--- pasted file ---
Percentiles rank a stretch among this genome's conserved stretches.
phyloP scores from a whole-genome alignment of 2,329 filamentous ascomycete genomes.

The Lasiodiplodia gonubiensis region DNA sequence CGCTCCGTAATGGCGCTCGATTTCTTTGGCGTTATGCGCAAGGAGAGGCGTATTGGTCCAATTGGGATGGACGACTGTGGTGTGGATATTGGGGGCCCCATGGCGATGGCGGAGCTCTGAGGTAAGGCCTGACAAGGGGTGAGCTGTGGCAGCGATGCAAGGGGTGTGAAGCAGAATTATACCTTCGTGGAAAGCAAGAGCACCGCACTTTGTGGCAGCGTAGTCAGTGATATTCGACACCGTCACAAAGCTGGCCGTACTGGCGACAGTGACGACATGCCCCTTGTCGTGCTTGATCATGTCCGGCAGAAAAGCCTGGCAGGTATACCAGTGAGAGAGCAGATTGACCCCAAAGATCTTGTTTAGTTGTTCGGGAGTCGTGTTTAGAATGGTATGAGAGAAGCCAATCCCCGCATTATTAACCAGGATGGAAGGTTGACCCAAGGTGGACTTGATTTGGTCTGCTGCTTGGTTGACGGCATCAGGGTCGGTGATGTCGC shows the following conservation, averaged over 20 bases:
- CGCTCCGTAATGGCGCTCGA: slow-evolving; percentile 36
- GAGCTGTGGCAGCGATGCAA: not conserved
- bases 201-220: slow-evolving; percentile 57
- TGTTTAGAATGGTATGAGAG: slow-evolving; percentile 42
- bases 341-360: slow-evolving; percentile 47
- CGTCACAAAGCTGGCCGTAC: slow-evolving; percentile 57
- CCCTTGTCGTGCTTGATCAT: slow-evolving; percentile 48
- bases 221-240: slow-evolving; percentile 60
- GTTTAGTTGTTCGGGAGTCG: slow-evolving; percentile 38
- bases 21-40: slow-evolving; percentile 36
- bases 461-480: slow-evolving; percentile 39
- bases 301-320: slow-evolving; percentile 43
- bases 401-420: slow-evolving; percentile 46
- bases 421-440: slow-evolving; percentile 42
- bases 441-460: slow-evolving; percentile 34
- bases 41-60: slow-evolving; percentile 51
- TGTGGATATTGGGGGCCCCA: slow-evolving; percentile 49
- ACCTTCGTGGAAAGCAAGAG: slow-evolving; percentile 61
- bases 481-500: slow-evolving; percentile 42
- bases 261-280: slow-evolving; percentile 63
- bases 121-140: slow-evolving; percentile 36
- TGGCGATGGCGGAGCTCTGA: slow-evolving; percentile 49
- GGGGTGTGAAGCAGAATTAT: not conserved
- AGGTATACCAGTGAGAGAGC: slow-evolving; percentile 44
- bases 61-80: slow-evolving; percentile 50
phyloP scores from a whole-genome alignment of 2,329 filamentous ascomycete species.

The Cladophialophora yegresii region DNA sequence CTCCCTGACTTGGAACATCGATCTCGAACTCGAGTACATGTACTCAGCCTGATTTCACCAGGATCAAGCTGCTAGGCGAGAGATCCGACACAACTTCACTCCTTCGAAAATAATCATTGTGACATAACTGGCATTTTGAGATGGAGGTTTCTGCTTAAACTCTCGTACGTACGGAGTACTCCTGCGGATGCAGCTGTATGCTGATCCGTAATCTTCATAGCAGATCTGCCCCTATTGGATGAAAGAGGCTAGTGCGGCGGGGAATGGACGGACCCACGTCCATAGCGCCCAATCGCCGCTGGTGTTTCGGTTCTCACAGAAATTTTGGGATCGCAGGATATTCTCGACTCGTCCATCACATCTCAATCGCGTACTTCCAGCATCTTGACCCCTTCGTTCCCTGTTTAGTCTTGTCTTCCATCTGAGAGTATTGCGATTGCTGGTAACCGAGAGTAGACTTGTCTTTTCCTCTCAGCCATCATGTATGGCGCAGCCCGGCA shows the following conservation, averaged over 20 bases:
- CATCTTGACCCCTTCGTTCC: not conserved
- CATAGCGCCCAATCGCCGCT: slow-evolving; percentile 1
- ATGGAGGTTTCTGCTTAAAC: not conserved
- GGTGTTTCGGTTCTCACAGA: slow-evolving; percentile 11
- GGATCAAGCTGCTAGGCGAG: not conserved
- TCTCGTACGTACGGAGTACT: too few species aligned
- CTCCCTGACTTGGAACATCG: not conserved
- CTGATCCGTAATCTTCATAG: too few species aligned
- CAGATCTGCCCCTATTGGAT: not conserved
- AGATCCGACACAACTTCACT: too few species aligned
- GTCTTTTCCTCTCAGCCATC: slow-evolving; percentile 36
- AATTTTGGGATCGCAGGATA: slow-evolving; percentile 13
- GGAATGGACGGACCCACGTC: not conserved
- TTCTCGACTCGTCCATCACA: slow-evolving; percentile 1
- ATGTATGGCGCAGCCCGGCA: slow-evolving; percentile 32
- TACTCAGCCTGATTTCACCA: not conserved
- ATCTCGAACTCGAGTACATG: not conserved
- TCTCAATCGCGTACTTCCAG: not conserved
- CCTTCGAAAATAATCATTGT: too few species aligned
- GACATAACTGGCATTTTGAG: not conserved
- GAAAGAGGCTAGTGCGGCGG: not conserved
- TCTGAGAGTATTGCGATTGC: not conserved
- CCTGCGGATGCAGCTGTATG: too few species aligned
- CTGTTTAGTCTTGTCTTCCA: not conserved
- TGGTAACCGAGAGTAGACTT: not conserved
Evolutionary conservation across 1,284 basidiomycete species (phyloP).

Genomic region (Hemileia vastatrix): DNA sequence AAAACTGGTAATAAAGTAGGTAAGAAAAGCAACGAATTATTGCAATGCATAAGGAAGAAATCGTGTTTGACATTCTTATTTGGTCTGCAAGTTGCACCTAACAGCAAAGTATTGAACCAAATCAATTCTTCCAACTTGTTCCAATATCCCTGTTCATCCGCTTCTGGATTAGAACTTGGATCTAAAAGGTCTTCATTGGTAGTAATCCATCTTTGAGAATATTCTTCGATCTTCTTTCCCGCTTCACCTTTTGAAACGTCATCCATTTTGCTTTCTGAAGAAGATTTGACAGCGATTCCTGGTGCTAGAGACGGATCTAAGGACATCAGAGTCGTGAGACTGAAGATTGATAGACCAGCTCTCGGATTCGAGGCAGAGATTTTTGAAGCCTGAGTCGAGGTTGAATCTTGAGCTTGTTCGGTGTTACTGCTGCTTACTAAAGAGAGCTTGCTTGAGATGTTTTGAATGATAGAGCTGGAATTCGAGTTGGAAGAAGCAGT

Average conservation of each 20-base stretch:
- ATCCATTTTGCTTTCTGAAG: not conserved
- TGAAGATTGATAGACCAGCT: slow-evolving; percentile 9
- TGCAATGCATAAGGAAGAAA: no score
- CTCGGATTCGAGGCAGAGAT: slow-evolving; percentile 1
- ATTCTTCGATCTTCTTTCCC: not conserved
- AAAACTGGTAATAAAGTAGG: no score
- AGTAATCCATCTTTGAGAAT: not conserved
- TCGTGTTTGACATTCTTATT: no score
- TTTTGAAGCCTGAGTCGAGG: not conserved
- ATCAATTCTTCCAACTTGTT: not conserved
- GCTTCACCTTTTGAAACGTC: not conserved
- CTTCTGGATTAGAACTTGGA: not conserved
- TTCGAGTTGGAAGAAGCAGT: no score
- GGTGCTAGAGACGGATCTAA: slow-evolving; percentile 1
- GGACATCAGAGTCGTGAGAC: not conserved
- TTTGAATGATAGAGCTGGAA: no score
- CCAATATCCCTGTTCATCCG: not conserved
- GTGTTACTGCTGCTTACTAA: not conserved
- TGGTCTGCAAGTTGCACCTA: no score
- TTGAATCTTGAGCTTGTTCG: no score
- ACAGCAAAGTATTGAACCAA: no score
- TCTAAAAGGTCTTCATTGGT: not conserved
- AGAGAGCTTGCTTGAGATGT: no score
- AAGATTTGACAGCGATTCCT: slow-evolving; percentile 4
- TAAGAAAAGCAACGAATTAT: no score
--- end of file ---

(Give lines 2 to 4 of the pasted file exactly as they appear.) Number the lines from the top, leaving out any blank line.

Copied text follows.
phyloP scores from a whole-genome alignment of 2,329 filamentous ascomycete genomes.

The Lasiodiplodia gonubiensis region DNA sequence CGCTCCGTAATGGCGCTCGATTTCTTTGGCGTTATGCGCAAGGAGAGGCGTATTGGTCCAATTGGGATGGACGACTGTGGTGTGGATATTGGGGGCCCCATGGCGATGGCGGAGCTCTGAGGTAAGGCCTGACAAGGGGTGAGCTGTGGCAGCGATGCAAGGGGTGTGAAGCAGAATTATACCTTCGTGGAAAGCAAGAGCACCGCACTTTGTGGCAGCGTAGTCAGTGATATTCGACACCGTCACAAAGCTGGCCGTACTGGCGACAGTGACGACATGCCCCTTGTCGTGCTTGATCATGTCCGGCAGAAAAGCCTGGCAGGTATACCAGTGAGAGAGCAGATTGACCCCAAAGATCTTGTTTAGTTGTTCGGGAGTCGTGTTTAGAATGGTATGAGAGAAGCCAATCCCCGCATTATTAACCAGGATGGAAGGTTGACCCAAGGTGGACTTGATTTGGTCTGCTGCTTGGTTGACGGCATCAGGGTCGGTGATGTCGC shows the following conservation, averaged over 20 bases:
- CGCTCCGTAATGGCGCTCGA: slow-evolving; percentile 36